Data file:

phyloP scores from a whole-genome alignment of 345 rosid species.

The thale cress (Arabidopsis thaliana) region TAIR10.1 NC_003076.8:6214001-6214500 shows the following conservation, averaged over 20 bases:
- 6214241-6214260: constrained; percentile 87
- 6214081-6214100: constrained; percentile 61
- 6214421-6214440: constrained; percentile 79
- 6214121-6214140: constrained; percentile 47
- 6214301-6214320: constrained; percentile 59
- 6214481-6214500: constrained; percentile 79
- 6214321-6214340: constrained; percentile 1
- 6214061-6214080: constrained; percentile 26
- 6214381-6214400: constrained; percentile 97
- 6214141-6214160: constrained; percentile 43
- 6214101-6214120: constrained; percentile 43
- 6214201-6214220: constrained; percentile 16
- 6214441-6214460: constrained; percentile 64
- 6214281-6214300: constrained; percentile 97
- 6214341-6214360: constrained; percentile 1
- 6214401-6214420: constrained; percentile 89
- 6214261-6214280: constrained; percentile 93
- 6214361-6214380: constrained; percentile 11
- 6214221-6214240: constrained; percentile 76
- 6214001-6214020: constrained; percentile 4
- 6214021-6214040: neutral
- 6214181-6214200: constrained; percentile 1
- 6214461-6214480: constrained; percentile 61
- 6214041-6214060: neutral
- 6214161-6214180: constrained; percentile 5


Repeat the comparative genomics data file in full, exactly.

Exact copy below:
phyloP scores from a whole-genome alignment of 345 rosid species.

The thale cress (Arabidopsis thaliana) region TAIR10.1 NC_003076.8:6214001-6214500 shows the following conservation, averaged over 20 bases:
- 6214241-6214260: constrained; percentile 87
- 6214081-6214100: constrained; percentile 61
- 6214421-6214440: constrained; percentile 79
- 6214121-6214140: constrained; percentile 47
- 6214301-6214320: constrained; percentile 59
- 6214481-6214500: constrained; percentile 79
- 6214321-6214340: constrained; percentile 1
- 6214061-6214080: constrained; percentile 26
- 6214381-6214400: constrained; percentile 97
- 6214141-6214160: constrained; percentile 43
- 6214101-6214120: constrained; percentile 43
- 6214201-6214220: constrained; percentile 16
- 6214441-6214460: constrained; percentile 64
- 6214281-6214300: constrained; percentile 97
- 6214341-6214360: constrained; percentile 1
- 6214401-6214420: constrained; percentile 89
- 6214261-6214280: constrained; percentile 93
- 6214361-6214380: constrained; percentile 11
- 6214221-6214240: constrained; percentile 76
- 6214001-6214020: constrained; percentile 4
- 6214021-6214040: neutral
- 6214181-6214200: constrained; percentile 1
- 6214461-6214480: constrained; percentile 61
- 6214041-6214060: neutral
- 6214161-6214180: constrained; percentile 5